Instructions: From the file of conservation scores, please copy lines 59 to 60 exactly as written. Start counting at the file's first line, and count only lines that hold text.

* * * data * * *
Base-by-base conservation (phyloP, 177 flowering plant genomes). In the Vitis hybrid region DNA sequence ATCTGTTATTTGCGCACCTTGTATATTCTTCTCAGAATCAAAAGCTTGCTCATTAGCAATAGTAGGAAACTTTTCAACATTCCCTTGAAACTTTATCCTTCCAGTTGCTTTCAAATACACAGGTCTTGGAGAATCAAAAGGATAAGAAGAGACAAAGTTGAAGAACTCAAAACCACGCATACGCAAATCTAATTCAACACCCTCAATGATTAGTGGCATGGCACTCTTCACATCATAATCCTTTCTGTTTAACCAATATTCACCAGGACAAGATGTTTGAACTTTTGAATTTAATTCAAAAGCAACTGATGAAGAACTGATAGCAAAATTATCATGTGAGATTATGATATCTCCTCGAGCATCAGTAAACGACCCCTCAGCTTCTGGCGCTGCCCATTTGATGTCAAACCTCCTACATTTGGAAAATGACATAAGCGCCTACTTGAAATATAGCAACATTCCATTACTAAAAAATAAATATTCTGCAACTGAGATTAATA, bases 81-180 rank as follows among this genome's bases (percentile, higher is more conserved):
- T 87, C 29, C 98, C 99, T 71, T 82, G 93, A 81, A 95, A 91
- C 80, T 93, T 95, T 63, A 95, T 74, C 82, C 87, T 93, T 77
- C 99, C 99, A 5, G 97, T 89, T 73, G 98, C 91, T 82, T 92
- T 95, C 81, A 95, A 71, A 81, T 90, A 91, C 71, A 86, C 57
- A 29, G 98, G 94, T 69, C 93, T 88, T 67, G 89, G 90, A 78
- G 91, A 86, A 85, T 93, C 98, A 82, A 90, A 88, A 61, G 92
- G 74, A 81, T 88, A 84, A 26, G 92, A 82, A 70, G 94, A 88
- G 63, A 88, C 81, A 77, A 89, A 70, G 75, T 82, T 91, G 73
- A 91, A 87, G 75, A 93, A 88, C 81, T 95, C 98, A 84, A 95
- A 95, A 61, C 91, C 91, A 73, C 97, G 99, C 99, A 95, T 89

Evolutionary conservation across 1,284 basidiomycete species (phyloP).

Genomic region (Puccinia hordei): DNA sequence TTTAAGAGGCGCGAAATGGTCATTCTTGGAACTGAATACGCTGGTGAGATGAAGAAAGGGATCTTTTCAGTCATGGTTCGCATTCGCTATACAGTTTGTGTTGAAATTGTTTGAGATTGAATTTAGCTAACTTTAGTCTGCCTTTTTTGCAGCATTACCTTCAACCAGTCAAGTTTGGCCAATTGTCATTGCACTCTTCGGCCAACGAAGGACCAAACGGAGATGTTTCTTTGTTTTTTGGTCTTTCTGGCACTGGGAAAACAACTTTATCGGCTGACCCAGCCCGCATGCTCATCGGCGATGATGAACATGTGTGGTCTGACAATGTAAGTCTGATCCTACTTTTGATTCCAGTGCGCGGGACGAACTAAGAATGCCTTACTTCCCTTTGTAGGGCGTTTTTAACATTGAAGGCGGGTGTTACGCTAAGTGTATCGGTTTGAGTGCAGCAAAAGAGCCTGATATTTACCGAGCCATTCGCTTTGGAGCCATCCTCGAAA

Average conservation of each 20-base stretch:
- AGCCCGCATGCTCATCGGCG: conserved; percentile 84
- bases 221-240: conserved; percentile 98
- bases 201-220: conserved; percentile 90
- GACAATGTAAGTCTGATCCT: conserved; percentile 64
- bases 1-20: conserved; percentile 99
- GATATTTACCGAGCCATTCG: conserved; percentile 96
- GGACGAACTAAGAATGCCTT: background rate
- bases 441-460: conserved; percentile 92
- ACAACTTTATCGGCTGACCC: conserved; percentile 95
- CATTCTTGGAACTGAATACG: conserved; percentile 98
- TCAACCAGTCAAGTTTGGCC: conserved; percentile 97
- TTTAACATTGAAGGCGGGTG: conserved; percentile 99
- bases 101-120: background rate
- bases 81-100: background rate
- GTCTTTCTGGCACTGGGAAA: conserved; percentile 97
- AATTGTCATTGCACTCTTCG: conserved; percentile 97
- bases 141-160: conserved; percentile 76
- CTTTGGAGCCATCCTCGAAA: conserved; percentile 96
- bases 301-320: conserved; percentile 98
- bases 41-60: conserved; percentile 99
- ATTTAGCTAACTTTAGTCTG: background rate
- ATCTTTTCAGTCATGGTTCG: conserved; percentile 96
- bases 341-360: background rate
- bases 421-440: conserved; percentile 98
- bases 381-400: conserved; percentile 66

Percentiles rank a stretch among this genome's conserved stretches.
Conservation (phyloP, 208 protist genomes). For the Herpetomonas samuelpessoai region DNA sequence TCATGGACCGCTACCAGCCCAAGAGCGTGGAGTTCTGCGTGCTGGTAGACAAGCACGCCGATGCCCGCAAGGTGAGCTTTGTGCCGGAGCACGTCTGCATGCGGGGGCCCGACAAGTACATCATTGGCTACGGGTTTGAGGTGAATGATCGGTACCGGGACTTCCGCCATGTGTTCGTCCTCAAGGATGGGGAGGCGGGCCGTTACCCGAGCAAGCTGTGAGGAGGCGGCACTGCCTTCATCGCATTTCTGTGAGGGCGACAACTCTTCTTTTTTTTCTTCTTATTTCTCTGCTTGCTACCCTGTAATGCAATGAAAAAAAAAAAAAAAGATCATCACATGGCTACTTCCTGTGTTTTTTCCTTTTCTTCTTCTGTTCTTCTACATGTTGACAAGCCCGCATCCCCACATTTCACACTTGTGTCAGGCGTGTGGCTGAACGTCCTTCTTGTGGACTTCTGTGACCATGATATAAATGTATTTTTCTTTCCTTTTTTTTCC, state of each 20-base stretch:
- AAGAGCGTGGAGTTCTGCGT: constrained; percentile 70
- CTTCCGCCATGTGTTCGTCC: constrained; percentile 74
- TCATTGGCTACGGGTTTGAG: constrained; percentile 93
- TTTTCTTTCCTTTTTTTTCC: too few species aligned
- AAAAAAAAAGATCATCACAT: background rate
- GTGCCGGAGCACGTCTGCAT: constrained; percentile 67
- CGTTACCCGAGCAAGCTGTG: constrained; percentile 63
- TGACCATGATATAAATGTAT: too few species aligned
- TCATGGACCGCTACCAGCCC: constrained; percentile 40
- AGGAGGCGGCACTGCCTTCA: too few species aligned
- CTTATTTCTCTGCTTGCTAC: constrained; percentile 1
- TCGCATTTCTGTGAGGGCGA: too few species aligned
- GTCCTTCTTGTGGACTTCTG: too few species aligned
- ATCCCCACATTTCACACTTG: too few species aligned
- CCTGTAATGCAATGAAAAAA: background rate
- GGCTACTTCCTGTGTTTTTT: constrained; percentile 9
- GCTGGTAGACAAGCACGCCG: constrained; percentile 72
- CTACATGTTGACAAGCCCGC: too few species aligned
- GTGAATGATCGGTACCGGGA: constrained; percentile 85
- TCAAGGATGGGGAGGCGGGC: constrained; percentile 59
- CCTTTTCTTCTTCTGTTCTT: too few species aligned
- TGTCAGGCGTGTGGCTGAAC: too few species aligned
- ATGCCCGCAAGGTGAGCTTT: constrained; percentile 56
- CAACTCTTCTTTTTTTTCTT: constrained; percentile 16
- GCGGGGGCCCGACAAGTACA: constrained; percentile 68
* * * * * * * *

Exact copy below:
- CTACATGTTGACAAGCCCGC: too few species aligned
- GTGAATGATCGGTACCGGGA: constrained; percentile 85